Restaurant Happy Hour Pricing: How to Improve Profit Margins
by Ryan Biesecker, Senior Consultant
Restaurants and bars already operate on razor-thin margins in a highly competitive industry. In order to survive, operators need to execute discounting tactics such as a happy hour thoughtfully.
Restaurants all over the world have offered discounted pricing on alcoholic beverages, and sometimes food, before dinner since at least the 1920’s. Today, a good happy hour pricing strategy will drive customers to bars and restaurants. The premise is simple: offer discounted prices at a quiet hour to attract customers. Just because the practice is common and straightforward, however, doesn’t make it universally profitable.
Here's How Restaurants and Bars Can Execute Profitable Happy Hours:
1. Identify Low Volume Days and Hours That Need Additional Demand
In order to set a happy hour, restaurant operators need to first identify when it should be offered. A common period is between 5 – 6 p.m., but that doesn’t make it right for every bar and restaurant. A good happy hour pricing strategy is timed right for the location it’s offered in. Use the following tips to determine the “right” time is for a happy hour.
How to Measure Demand
Operators should gather date, time, and revenue of transactions from their POS system. Then, organize these transactions by the day of week and time of day. Some period of time should stand out as lower demand than others: these will be the best times for the operator to discount prices. Don’t forget to measure the average checks during these periods before choosing a time to discount. If many customers are already paying full price, discounts may hurt more than help.
If a happy hour is offered during busy hours, the restaurant may overflow with demand that operations can’t handle. Additionally, a happy hour during already busy times will likely dilute the profitability of those who would have come anyways.
Determine Length of the Happy Hour
With knowledge of the restaurant’s low-volume periods, operators should decide how long to run the offer. Contrary to its namesake, a happy hour should be exactly as long as it needs to be. If the location needs volume boosted for three hours leading up to dinner, so be it. Be careful not to offer for too long, however, as extended discounts can reset price expectations.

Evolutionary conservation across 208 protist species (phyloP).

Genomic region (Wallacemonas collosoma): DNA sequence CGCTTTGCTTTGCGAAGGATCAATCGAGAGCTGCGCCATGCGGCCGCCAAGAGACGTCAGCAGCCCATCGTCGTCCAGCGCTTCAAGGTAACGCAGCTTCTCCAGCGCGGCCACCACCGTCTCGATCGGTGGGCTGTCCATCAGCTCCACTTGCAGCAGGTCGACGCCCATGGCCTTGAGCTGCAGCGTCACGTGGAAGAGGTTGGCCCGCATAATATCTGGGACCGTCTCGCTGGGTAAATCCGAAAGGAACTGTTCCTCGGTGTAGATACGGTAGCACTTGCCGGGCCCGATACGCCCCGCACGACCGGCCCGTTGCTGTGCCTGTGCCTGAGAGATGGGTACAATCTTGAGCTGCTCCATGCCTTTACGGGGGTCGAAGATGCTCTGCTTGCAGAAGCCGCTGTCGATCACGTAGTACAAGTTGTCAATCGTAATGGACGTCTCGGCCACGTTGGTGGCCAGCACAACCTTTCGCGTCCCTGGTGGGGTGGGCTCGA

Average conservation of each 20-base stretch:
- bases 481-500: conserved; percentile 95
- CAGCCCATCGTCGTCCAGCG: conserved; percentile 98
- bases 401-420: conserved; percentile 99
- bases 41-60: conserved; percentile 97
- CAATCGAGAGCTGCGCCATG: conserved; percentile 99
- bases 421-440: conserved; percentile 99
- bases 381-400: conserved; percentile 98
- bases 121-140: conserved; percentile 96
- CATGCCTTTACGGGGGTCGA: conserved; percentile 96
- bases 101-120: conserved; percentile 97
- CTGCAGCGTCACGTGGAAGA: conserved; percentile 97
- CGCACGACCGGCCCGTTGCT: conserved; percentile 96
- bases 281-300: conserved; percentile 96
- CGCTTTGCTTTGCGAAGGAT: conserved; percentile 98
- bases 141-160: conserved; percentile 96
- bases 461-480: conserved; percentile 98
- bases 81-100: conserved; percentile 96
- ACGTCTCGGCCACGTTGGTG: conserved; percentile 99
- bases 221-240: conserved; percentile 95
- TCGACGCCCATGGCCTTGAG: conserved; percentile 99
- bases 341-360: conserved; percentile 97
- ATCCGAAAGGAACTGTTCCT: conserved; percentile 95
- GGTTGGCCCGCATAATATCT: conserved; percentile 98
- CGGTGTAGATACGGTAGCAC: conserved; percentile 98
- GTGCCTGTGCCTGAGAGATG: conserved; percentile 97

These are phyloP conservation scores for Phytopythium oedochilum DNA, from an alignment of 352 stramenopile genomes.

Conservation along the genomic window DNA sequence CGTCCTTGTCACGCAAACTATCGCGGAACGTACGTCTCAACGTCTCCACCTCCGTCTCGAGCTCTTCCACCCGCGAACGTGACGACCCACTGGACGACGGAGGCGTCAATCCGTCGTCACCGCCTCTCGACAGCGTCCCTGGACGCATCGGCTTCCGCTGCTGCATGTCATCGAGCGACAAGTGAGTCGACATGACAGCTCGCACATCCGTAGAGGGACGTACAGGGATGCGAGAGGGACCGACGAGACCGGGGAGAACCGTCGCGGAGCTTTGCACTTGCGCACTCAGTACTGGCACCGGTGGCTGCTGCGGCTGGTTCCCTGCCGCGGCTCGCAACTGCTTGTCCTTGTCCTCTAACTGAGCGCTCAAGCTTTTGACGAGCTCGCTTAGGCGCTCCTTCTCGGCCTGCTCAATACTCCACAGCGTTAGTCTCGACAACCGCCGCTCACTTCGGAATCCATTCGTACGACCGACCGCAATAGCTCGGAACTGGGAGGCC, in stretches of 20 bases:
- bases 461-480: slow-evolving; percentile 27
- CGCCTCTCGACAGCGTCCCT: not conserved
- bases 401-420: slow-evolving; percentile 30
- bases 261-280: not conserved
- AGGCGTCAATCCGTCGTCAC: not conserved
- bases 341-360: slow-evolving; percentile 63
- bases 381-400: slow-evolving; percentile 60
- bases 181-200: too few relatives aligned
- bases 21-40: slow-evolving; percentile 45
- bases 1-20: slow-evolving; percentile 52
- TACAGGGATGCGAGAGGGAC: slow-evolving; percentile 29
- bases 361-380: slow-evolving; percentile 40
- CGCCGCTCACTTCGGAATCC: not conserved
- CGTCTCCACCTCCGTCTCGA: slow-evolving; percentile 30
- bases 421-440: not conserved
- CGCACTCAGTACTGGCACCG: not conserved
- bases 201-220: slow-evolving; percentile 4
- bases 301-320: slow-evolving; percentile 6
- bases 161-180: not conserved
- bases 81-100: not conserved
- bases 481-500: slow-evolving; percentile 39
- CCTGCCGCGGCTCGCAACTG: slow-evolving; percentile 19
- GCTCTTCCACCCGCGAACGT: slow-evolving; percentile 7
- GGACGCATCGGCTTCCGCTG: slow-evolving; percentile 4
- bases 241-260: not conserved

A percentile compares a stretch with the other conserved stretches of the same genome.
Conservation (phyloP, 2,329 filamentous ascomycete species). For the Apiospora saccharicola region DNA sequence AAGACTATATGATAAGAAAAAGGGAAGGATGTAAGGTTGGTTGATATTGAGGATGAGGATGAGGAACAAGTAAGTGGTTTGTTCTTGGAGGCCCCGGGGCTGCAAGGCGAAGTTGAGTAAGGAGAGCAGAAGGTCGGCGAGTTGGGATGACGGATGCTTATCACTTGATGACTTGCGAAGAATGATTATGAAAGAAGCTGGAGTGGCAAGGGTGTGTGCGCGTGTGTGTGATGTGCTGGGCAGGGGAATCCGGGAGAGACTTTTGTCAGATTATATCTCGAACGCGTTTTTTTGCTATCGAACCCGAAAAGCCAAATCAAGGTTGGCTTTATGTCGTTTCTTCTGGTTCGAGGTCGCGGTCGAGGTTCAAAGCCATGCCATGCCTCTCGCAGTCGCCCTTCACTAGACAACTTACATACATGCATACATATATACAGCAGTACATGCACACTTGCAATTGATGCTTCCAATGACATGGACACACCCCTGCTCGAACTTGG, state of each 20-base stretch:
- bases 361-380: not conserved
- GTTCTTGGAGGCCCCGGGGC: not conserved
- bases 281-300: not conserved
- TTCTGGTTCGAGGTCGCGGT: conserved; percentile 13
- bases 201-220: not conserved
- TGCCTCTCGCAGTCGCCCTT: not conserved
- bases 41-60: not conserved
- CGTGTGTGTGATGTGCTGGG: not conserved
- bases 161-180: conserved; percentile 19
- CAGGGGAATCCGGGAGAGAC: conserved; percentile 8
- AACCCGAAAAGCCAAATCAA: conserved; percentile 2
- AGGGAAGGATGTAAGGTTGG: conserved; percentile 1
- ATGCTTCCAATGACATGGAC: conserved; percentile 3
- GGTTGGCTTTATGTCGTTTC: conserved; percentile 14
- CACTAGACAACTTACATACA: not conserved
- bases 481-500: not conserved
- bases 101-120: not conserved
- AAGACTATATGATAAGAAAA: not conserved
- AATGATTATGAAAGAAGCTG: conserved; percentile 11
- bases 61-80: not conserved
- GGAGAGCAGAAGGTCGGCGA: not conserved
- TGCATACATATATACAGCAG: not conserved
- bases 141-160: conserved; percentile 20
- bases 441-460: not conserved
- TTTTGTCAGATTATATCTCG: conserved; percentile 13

Considerations Vary by Location
Operators should also consider competition and environment when determining happy hour timing, and whether the restaurant needs one at all.
Competition can be healthy or harmful in this instance. A taco shop and a neighboring bar can partner up to offer a happy hour at the same time: one offers discounted food and the other offers discounted drinks, attracting customers to both businesses simultaneously. On the other hand, if multiple restaurants offer a similar happy hour within a few blocks of each other, their offers will directly compete, forcing customers to choose.
Consider the location’s surrounding environment as well. Is the restaurant in a banking district where employees get off work at 5p.m. sharp? Or is it in a neighborhood where families can walk to get a bite in the afternoon? For instance, take a restaurant located near a factory where workers are covering three shifts. That unusual labor market might create demand from 11PM-Midnight when the second shift is getting off work. Restaurant owners should rely on data and local knowledge to identify these areas by location.
Finally, operators should weigh the impact of not offering a happy hour at all. If a restaurant has lines out the door at all operating hours, discounting food and drinks is more likely to harm margins than help.
2. Assess Which Food and Drink Offerings to Discount and by How Much
Menu engineering is the best method to identify happy hour menu pricing decisions. See the article by Stephen Davis, Integrated Insight’s VP of Pricing and Revenue Services, for detailed menu engineering instructions.